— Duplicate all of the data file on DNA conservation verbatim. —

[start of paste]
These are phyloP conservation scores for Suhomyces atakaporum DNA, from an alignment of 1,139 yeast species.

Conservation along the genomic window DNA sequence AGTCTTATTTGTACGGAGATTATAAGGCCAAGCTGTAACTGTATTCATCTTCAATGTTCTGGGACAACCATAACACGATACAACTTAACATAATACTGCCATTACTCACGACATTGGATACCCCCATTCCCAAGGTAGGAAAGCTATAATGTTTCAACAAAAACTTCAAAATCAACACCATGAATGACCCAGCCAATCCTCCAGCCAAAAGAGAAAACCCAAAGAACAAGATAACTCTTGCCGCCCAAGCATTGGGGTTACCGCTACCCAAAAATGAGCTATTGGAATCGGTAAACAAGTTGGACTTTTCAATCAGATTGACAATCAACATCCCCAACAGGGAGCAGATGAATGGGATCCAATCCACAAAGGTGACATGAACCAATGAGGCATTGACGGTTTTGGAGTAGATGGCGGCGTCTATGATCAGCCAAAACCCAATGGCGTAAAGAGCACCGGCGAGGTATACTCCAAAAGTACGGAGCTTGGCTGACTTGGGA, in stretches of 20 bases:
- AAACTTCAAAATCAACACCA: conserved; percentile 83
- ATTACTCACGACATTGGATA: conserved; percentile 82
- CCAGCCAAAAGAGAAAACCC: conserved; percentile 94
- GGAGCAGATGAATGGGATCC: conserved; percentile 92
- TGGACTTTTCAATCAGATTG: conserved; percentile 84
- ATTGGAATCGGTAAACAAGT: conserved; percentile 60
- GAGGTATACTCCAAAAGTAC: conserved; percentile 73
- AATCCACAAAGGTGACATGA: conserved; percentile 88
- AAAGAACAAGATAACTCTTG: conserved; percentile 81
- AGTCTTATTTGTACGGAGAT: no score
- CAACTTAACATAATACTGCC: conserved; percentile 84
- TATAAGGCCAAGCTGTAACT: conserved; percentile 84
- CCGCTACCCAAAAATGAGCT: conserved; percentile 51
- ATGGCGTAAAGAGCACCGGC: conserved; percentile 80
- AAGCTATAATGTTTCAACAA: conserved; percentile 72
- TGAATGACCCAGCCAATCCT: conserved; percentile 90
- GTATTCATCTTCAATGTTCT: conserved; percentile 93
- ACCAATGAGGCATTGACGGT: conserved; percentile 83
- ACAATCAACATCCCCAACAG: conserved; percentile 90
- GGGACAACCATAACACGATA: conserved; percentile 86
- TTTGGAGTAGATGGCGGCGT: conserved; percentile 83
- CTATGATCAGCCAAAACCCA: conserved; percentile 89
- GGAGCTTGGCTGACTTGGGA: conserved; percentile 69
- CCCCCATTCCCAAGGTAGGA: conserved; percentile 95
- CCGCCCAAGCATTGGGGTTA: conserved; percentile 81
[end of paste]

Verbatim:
These are phyloP conservation scores for Suhomyces atakaporum DNA, from an alignment of 1,139 yeast species.

Conservation along the genomic window DNA sequence AGTCTTATTTGTACGGAGATTATAAGGCCAAGCTGTAACTGTATTCATCTTCAATGTTCTGGGACAACCATAACACGATACAACTTAACATAATACTGCCATTACTCACGACATTGGATACCCCCATTCCCAAGGTAGGAAAGCTATAATGTTTCAACAAAAACTTCAAAATCAACACCATGAATGACCCAGCCAATCCTCCAGCCAAAAGAGAAAACCCAAAGAACAAGATAACTCTTGCCGCCCAAGCATTGGGGTTACCGCTACCCAAAAATGAGCTATTGGAATCGGTAAACAAGTTGGACTTTTCAATCAGATTGACAATCAACATCCCCAACAGGGAGCAGATGAATGGGATCCAATCCACAAAGGTGACATGAACCAATGAGGCATTGACGGTTTTGGAGTAGATGGCGGCGTCTATGATCAGCCAAAACCCAATGGCGTAAAGAGCACCGGCGAGGTATACTCCAAAAGTACGGAGCTTGGCTGACTTGGGA, in stretches of 20 bases:
- AAACTTCAAAATCAACACCA: conserved; percentile 83
- ATTACTCACGACATTGGATA: conserved; percentile 82
- CCAGCCAAAAGAGAAAACCC: conserved; percentile 94
- GGAGCAGATGAATGGGATCC: conserved; percentile 92
- TGGACTTTTCAATCAGATTG: conserved; percentile 84
- ATTGGAATCGGTAAACAAGT: conserved; percentile 60
- GAGGTATACTCCAAAAGTAC: conserved; percentile 73
- AATCCACAAAGGTGACATGA: conserved; percentile 88
- AAAGAACAAGATAACTCTTG: conserved; percentile 81
- AGTCTTATTTGTACGGAGAT: no score
- CAACTTAACATAATACTGCC: conserved; percentile 84
- TATAAGGCCAAGCTGTAACT: conserved; percentile 84
- CCGCTACCCAAAAATGAGCT: conserved; percentile 51
- ATGGCGTAAAGAGCACCGGC: conserved; percentile 80
- AAGCTATAATGTTTCAACAA: conserved; percentile 72
- TGAATGACCCAGCCAATCCT: conserved; percentile 90
- GTATTCATCTTCAATGTTCT: conserved; percentile 93
- ACCAATGAGGCATTGACGGT: conserved; percentile 83
- ACAATCAACATCCCCAACAG: conserved; percentile 90
- GGGACAACCATAACACGATA: conserved; percentile 86
- TTTGGAGTAGATGGCGGCGT: conserved; percentile 83
- CTATGATCAGCCAAAACCCA: conserved; percentile 89
- GGAGCTTGGCTGACTTGGGA: conserved; percentile 69
- CCCCCATTCCCAAGGTAGGA: conserved; percentile 95
- CCGCCCAAGCATTGGGGTTA: conserved; percentile 81